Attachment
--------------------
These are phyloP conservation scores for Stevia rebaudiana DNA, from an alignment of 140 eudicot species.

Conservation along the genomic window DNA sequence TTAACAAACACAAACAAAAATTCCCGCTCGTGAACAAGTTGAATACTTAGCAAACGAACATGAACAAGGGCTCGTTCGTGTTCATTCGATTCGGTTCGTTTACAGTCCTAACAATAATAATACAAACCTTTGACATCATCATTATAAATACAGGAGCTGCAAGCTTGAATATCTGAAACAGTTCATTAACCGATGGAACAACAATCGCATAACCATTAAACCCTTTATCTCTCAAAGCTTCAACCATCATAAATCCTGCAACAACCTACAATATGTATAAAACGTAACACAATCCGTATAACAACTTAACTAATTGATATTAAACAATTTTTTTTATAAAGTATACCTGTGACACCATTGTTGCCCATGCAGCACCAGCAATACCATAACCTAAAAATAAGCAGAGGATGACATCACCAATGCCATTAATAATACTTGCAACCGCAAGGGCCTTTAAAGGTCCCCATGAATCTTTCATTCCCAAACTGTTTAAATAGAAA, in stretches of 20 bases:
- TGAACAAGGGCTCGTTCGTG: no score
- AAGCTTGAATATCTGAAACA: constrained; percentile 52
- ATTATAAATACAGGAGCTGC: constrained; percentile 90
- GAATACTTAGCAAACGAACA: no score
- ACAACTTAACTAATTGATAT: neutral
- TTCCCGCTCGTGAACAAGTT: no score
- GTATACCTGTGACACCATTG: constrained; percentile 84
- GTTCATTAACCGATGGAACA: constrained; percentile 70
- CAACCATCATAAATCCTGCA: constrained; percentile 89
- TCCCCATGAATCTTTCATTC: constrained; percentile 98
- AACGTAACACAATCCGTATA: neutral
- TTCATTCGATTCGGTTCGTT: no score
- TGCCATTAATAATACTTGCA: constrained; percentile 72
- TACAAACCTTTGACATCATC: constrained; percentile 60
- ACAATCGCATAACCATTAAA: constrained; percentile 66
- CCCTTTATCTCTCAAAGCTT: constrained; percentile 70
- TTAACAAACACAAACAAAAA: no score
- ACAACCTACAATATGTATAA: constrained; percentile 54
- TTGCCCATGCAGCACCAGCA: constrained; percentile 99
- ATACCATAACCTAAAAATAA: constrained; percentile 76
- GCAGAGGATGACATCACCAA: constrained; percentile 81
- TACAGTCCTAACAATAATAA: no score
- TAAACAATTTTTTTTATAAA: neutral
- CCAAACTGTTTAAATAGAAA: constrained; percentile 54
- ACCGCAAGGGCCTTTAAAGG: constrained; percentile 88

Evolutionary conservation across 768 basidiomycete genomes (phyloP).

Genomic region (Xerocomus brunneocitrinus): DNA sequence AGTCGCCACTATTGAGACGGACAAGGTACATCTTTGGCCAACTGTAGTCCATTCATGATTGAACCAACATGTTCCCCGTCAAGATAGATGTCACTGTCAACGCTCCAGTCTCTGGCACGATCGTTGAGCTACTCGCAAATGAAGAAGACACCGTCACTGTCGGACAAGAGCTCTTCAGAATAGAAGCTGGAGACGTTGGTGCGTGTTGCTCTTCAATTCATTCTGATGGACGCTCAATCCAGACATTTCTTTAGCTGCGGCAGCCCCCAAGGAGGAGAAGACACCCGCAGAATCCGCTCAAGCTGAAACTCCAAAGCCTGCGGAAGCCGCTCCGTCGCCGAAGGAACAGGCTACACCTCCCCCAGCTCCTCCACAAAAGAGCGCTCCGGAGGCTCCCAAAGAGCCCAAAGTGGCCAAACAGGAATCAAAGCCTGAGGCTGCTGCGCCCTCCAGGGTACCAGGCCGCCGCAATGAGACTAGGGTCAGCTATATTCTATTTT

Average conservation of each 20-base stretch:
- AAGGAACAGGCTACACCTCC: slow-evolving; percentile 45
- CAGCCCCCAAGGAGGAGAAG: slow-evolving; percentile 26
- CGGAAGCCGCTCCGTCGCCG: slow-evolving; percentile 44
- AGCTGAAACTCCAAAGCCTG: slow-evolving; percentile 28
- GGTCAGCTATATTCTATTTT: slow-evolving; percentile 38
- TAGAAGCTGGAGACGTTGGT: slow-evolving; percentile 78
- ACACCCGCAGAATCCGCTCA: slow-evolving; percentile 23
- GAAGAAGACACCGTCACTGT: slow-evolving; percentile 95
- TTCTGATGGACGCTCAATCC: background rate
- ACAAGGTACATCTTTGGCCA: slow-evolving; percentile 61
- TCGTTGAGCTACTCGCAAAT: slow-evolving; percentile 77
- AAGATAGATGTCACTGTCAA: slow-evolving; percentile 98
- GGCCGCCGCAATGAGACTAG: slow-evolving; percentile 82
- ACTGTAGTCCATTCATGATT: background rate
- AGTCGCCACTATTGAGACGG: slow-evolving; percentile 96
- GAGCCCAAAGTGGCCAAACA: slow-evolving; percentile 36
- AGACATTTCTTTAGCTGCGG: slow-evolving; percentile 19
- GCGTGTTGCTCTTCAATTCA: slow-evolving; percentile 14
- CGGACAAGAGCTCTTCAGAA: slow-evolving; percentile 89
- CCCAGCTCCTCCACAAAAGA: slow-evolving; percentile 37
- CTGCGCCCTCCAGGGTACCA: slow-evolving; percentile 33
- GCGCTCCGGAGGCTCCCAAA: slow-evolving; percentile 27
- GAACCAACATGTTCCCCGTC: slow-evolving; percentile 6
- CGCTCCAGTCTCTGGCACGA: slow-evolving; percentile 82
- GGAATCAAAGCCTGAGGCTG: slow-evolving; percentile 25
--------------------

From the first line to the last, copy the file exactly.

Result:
These are phyloP conservation scores for Stevia rebaudiana DNA, from an alignment of 140 eudicot species.

Conservation along the genomic window DNA sequence TTAACAAACACAAACAAAAATTCCCGCTCGTGAACAAGTTGAATACTTAGCAAACGAACATGAACAAGGGCTCGTTCGTGTTCATTCGATTCGGTTCGTTTACAGTCCTAACAATAATAATACAAACCTTTGACATCATCATTATAAATACAGGAGCTGCAAGCTTGAATATCTGAAACAGTTCATTAACCGATGGAACAACAATCGCATAACCATTAAACCCTTTATCTCTCAAAGCTTCAACCATCATAAATCCTGCAACAACCTACAATATGTATAAAACGTAACACAATCCGTATAACAACTTAACTAATTGATATTAAACAATTTTTTTTATAAAGTATACCTGTGACACCATTGTTGCCCATGCAGCACCAGCAATACCATAACCTAAAAATAAGCAGAGGATGACATCACCAATGCCATTAATAATACTTGCAACCGCAAGGGCCTTTAAAGGTCCCCATGAATCTTTCATTCCCAAACTGTTTAAATAGAAA, in stretches of 20 bases:
- TGAACAAGGGCTCGTTCGTG: no score
- AAGCTTGAATATCTGAAACA: constrained; percentile 52
- ATTATAAATACAGGAGCTGC: constrained; percentile 90
- GAATACTTAGCAAACGAACA: no score
- ACAACTTAACTAATTGATAT: neutral
- TTCCCGCTCGTGAACAAGTT: no score
- GTATACCTGTGACACCATTG: constrained; percentile 84
- GTTCATTAACCGATGGAACA: constrained; percentile 70
- CAACCATCATAAATCCTGCA: constrained; percentile 89
- TCCCCATGAATCTTTCATTC: constrained; percentile 98
- AACGTAACACAATCCGTATA: neutral
- TTCATTCGATTCGGTTCGTT: no score
- TGCCATTAATAATACTTGCA: constrained; percentile 72
- TACAAACCTTTGACATCATC: constrained; percentile 60
- ACAATCGCATAACCATTAAA: constrained; percentile 66
- CCCTTTATCTCTCAAAGCTT: constrained; percentile 70
- TTAACAAACACAAACAAAAA: no score
- ACAACCTACAATATGTATAA: constrained; percentile 54
- TTGCCCATGCAGCACCAGCA: constrained; percentile 99
- ATACCATAACCTAAAAATAA: constrained; percentile 76
- GCAGAGGATGACATCACCAA: constrained; percentile 81
- TACAGTCCTAACAATAATAA: no score
- TAAACAATTTTTTTTATAAA: neutral
- CCAAACTGTTTAAATAGAAA: constrained; percentile 54
- ACCGCAAGGGCCTTTAAAGG: constrained; percentile 88

Evolutionary conservation across 768 basidiomycete genomes (phyloP).

Genomic region (Xerocomus brunneocitrinus): DNA sequence AGTCGCCACTATTGAGACGGACAAGGTACATCTTTGGCCAACTGTAGTCCATTCATGATTGAACCAACATGTTCCCCGTCAAGATAGATGTCACTGTCAACGCTCCAGTCTCTGGCACGATCGTTGAGCTACTCGCAAATGAAGAAGACACCGTCACTGTCGGACAAGAGCTCTTCAGAATAGAAGCTGGAGACGTTGGTGCGTGTTGCTCTTCAATTCATTCTGATGGACGCTCAATCCAGACATTTCTTTAGCTGCGGCAGCCCCCAAGGAGGAGAAGACACCCGCAGAATCCGCTCAAGCTGAAACTCCAAAGCCTGCGGAAGCCGCTCCGTCGCCGAAGGAACAGGCTACACCTCCCCCAGCTCCTCCACAAAAGAGCGCTCCGGAGGCTCCCAAAGAGCCCAAAGTGGCCAAACAGGAATCAAAGCCTGAGGCTGCTGCGCCCTCCAGGGTACCAGGCCGCCGCAATGAGACTAGGGTCAGCTATATTCTATTTT

Average conservation of each 20-base stretch:
- AAGGAACAGGCTACACCTCC: slow-evolving; percentile 45
- CAGCCCCCAAGGAGGAGAAG: slow-evolving; percentile 26
- CGGAAGCCGCTCCGTCGCCG: slow-evolving; percentile 44
- AGCTGAAACTCCAAAGCCTG: slow-evolving; percentile 28
- GGTCAGCTATATTCTATTTT: slow-evolving; percentile 38
- TAGAAGCTGGAGACGTTGGT: slow-evolving; percentile 78
- ACACCCGCAGAATCCGCTCA: slow-evolving; percentile 23
- GAAGAAGACACCGTCACTGT: slow-evolving; percentile 95
- TTCTGATGGACGCTCAATCC: background rate
- ACAAGGTACATCTTTGGCCA: slow-evolving; percentile 61
- TCGTTGAGCTACTCGCAAAT: slow-evolving; percentile 77
- AAGATAGATGTCACTGTCAA: slow-evolving; percentile 98
- GGCCGCCGCAATGAGACTAG: slow-evolving; percentile 82
- ACTGTAGTCCATTCATGATT: background rate
- AGTCGCCACTATTGAGACGG: slow-evolving; percentile 96
- GAGCCCAAAGTGGCCAAACA: slow-evolving; percentile 36
- AGACATTTCTTTAGCTGCGG: slow-evolving; percentile 19
- GCGTGTTGCTCTTCAATTCA: slow-evolving; percentile 14
- CGGACAAGAGCTCTTCAGAA: slow-evolving; percentile 89
- CCCAGCTCCTCCACAAAAGA: slow-evolving; percentile 37
- CTGCGCCCTCCAGGGTACCA: slow-evolving; percentile 33
- GCGCTCCGGAGGCTCCCAAA: slow-evolving; percentile 27
- GAACCAACATGTTCCCCGTC: slow-evolving; percentile 6
- CGCTCCAGTCTCTGGCACGA: slow-evolving; percentile 82
- GGAATCAAAGCCTGAGGCTG: slow-evolving; percentile 25